DeFi: Development, risks, and future

DeFi

As is so often the case in the digital universe, the term DeFi comes from English: It stands for Decentralized Finance. In Europe, the whole thing is also called decentralized financing, decentralized finance, or decentralized finance. DeFi is the digitalization of services in the financial sector. The blockchain-based form of finance stands for digital peer-to-peer services that offer crypto trading, loans, interest accounts and other services.

What are the benefits of DeFi?

DeFi is “rebuilding our financial sector from the ground up,” writes BTC-ECHO. It allows market participants: inside to trade directly with each other and speculate on price movements across a wide range of assets. It also enables people to borrow or lend money from others without intermediaries (e.g., banks) via DeFi lending platforms. “Our legacy financial infrastructure has both limited growth opportunities and contributed to inequality of opportunity. Globally, 1.7 billion people are unbanked” criticizes Professor Campbell R. Harvey of Duke University in the US.

So how does it all work?

DeFi is based on decentralized blockchain technology, which in turn supports “smart contracts.” Smart contracts are computer protocols that can facilitate, verify, or negotiate a contractual agreement. Smart contracts are the foundation for most DeFi applications and platforms. In the use case, DeFi stands for decentralized applications, also known as dApps, where user: ins are given their own crypto wallet with which they can buy, sell or trade crypto assets.

Why are many experts excited about DeFi?

DeFi promises a fairer, more democratic financial system. Finance scholar Harvey, co-author of the study defi development services and the Future of Finance, describes DeFi as a peer-to-peer system that is not controlled by a centralized institution such as a bank, stating, “Eliminating centralized institutions greatly reduces costs, makes credit more affordable, and increases deposit rates. Transactions are instantaneous and secure. In addition, everyone is treated equally, essentially democratizing finance and reducing the inequality of opportunity that plagues current systems.”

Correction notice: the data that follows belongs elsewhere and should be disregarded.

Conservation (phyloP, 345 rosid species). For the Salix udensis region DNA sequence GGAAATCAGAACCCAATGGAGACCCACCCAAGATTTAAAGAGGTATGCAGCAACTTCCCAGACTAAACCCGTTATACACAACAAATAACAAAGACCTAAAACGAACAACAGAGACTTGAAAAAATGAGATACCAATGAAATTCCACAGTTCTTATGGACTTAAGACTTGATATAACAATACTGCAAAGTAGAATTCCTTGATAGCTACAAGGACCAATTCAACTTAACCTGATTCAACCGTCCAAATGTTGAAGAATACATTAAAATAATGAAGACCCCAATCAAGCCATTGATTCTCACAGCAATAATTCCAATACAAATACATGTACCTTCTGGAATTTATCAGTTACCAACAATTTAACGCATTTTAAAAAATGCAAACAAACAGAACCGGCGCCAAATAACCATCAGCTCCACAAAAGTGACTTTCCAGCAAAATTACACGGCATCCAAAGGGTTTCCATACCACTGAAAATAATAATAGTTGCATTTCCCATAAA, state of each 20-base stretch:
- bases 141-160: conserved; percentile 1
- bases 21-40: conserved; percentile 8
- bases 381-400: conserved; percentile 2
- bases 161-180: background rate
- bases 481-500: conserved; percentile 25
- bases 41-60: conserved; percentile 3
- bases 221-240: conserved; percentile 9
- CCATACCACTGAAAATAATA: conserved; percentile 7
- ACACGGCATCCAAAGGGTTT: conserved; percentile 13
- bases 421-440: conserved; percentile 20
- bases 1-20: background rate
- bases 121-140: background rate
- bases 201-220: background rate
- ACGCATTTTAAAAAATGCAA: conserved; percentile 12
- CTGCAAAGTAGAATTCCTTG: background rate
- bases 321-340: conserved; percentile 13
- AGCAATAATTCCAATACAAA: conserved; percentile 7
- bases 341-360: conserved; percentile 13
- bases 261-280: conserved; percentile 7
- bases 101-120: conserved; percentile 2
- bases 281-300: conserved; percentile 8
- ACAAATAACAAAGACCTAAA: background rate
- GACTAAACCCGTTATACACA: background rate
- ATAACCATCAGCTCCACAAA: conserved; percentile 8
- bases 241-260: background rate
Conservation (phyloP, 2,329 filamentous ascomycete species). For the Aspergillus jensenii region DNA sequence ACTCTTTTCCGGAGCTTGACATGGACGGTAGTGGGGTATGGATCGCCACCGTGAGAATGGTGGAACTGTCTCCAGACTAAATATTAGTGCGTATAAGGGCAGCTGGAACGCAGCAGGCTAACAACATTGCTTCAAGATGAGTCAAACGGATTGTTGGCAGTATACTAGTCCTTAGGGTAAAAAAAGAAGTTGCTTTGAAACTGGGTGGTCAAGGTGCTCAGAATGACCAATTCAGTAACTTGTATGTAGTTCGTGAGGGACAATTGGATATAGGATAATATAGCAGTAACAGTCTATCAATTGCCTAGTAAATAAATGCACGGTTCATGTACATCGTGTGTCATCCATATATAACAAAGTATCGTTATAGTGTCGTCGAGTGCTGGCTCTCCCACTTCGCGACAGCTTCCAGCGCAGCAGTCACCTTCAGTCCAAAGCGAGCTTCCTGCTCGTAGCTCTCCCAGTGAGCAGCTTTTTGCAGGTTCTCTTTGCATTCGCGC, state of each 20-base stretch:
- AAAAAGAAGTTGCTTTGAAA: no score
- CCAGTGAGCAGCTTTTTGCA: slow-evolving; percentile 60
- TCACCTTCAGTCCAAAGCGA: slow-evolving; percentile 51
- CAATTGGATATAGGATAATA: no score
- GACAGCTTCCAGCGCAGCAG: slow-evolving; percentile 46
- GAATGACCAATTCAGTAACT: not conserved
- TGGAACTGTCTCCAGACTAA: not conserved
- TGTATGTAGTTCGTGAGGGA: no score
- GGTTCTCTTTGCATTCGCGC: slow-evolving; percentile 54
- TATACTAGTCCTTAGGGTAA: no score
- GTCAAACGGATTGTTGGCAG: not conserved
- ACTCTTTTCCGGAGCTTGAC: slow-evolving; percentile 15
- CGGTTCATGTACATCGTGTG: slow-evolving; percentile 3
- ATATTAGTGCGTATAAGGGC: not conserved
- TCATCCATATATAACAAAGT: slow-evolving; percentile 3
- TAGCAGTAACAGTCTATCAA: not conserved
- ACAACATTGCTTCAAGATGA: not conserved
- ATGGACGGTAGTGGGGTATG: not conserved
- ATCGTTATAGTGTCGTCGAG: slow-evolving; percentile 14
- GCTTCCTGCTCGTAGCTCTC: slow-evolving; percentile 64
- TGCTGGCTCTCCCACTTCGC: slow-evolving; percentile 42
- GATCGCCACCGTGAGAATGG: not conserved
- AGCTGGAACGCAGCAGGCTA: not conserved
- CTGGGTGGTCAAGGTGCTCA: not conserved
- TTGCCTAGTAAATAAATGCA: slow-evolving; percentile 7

What are the applications?

On the one hand, there is traditional lending. Thanks to the blockchain, the whole process should be faster and easier. The technology (instead of a human) checks the solvency and collateral of the contractual partners. The next use case, borrowing, is similar. The blockchain is also the home of decentralized exchanges (DEXs), which are considered the basis of the DeFi economy. There are also now numerous applications and apps for trading itself in the DeFi space. And then there is Yield Farming. This is a way to earn a fixed interest rate via DeFi — for example, by investing cryptocurrencies or providing them for loans. Closely related to this is liquidity mining. This means that for certain DeFi coins, miners are rewarded who provide the network with the necessary liquidity.

Where does DeFi originate?

For DeFi, too, it all started with Satoshi Nakamoto and the cryptocurrency Bitcoin in 2008. Bitcoin was the very first crypto-defi project, so to speak. In the meantime, the term has spread throughout the entire digital financial world. DeFi services are increasingly being used on the Ethereum blockchain. The reason for this: “Unlike Bitcoin, Ethereum is programmable and offers a marketplace for many applications,” explains financial expert Roberto Zimmerman on morethandigital.info, a platform for business knowledge.

Is DeFi hype or come to stay?

While the DeFi industry is expanding at breakneck speed and shaking up traditional legacy and central institutions, typically banks, the crucial question from an Expert: inside perspective remains “whether the DeFi movement will be accepted by the masses,” says, for example, Cryptoscene Editor-in-Chief Raphael Adrian. At the same time, he warns, “Crypto is and remains a highly speculative investment field.”

What are the risks and problems?

On the technological side, there are cybersecurity threats and hacks that the entire crypto world is suffering from. For example, a study by market research firm Elliptic predicted a loss of $10.5 billion from DeFi fraud and theft in 2021. The interoperability of the DeFi ecosystem (keyword sidechains, parachains, bridges) is both an advantage and a risk. The technical standards are still evolving, and each protocol has a different software code base. There is also the risk of investment loss, which exists with DeFi just as it does with conventional markets: cryptocurrencies are known to be a volatile asset class.

Is DeFi hype or come to stay?

While the DeFi industry is expanding at breakneck speed and shaking up traditional legacy and central institutions, typically banks, the crucial question from an Expert: inside perspective remains “whether the DeFi movement will be accepted by the masses,” says, for example, Cryptoscene Editor-in-Chief Raphael Adrian. At the same time, he warns, “Crypto is and remains a highly speculative investment field.”

What will 2022 bring?

With consumer interest skyrocketing, DeFi industry innovators have begun to make their solutions more accessible and usable for “ordinary” consumers. One example among several is the partnership announced in November 2021 by Alchemy Pay and Bella Protocol, which are collaborating on the launch of CeFi (aka Centralized Finance) and DeFi return products to “drive mass adoption of DeFi wealth management,” according to a press release.

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